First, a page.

In early June 2020, The Federal Communications Commission (FCC) officially announced that the Chinese-based Telecommunications companies Huawei and ZTE were a threat to the nation’s security. Following the announcement, the FCC has banned service providers from using government subsidy money to purchase equipment from the telecom giants. Although the FCC had already voted to block all telecom services from using Huawei equipment, the official announcement only came under effect last month. According to the chairman of the FCC, Ajit Pai, Both Huawei and ZTE are a national security threat due to their close ties to the Chinese Communist Party.
“With today’s orders, and based on the overwhelming weight of the evidence, the bureau has designated Huawei and ZTE as national security risks to American Communications Networks – and to our 5G future,” Ajit Pai stated in a recent interview. “Both companies have close ties to the Chinese Communist Party and China’s Military Apparatus and both companies are broadly subject to Chinese laws obligating them to cooperate with the country’s intelligence services.“
According to the latest report by the FCC, it will cost around $1.8 billion to remove all Chinese equipment from telecom service providers and small carriers around the nation. However, $1.6 billion is required as federal reimbursement to start replacing Huawei equipment from small carriers. The report has mentioned that most of the small carriers lack the necessary funding to start replacing equipment and in often cases the cost is just too high for them to shoulder on their own. To combat the national threat, the FCC has requested the Congress to appropriate the required funds, however, the Congress has yet to reply to the FCC.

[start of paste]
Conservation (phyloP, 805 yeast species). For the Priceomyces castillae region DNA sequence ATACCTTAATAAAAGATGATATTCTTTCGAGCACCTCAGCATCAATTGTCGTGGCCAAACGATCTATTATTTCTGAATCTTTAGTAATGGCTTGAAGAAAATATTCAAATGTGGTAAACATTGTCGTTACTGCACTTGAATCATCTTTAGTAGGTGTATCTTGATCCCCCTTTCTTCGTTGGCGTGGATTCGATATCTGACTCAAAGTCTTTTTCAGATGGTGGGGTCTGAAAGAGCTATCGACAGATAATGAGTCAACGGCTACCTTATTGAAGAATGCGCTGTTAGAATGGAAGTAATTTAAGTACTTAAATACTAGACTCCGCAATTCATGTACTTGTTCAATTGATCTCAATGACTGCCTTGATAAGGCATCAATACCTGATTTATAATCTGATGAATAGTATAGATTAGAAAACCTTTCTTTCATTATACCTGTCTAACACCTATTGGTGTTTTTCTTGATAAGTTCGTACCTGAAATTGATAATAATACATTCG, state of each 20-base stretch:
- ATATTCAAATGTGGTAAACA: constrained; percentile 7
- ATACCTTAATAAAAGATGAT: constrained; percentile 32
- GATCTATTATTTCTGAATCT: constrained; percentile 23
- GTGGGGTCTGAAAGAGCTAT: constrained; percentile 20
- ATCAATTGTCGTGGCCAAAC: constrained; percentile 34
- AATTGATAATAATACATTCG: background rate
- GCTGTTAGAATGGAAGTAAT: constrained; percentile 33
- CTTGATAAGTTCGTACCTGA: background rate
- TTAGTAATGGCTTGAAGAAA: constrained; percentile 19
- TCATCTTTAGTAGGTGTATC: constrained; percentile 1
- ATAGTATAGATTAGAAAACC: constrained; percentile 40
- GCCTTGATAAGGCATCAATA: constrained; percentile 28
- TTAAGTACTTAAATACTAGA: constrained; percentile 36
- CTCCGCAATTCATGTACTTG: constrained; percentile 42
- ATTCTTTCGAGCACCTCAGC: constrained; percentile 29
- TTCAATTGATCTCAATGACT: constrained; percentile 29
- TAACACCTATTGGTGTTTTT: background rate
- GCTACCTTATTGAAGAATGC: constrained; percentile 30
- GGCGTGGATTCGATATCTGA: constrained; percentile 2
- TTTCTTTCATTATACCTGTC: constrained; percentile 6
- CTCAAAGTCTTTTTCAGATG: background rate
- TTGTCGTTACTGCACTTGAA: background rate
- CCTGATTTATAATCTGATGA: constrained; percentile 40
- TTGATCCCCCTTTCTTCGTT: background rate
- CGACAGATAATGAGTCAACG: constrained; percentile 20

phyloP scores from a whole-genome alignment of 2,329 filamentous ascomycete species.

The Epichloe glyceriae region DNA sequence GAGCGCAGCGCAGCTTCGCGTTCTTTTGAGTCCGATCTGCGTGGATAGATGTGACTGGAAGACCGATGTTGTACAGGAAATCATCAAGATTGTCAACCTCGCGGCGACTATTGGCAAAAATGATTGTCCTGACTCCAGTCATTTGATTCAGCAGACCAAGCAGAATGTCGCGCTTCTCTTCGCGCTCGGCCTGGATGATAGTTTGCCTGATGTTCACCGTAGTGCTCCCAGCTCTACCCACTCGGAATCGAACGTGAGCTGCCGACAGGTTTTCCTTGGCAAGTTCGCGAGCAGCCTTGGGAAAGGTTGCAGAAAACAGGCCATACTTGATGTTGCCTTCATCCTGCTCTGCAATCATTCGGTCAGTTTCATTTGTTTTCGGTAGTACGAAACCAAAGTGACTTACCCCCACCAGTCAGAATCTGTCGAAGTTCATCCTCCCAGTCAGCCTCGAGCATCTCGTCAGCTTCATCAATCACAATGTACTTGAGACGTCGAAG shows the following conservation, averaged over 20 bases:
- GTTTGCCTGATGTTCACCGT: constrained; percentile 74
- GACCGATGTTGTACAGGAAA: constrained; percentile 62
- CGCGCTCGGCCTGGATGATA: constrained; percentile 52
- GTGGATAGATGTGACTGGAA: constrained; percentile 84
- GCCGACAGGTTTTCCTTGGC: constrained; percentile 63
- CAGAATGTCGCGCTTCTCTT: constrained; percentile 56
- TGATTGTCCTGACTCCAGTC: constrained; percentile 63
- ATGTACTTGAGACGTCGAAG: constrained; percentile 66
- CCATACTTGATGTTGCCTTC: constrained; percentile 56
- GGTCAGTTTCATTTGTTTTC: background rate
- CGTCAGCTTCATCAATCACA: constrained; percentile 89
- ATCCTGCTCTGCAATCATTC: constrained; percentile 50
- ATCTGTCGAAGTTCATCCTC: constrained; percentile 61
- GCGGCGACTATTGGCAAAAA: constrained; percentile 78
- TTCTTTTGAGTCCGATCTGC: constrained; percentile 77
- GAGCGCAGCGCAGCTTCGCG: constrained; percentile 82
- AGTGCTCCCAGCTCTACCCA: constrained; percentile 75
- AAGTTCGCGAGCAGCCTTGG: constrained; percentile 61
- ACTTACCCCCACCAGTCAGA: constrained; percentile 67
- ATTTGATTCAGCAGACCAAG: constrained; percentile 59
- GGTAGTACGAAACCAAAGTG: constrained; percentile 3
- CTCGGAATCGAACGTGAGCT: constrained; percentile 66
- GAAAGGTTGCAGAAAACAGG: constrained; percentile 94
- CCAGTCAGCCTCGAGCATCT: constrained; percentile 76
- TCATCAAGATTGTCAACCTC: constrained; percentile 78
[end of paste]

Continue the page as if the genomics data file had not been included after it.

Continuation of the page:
It is important to note that the FCC report only covers those services providers in the US who are actively taking support from the Universal Service Fund (USF) to provide telecom services. The report has overlooked many carriers who are using Huawei and ZTE equipment but have yet to report their equipment. This could mean that the total cost to remove Huawei and ZTE equipment could be far greater than the specified $1.8 billion. Furthermore, Congress has yet to provide any funds for the removal of equipment.
“It is the top priority of our nation and this commission to promote the security of our country’s communications networks. That’s why we sought comprehensive information from US carriers about equipment and services from untrusted vendors that have already been installed in our networks. Today’s announcement marks a crucial milestone in our ongoing commitment to secure our networks,” said Ajit Pai. “By identifying the presence of insecure equipment and services in our networks, we can now work to ensure that these networks – especially those of small and rural carriers – rely on infrastructure from trusted vendors. I once again strongly urge Congress to appropriate funding to reimburse carriers for replacing any equipment or services determined to be a national security threat so that we can protect our networks and the myriad of parts our economy that rely upon them.“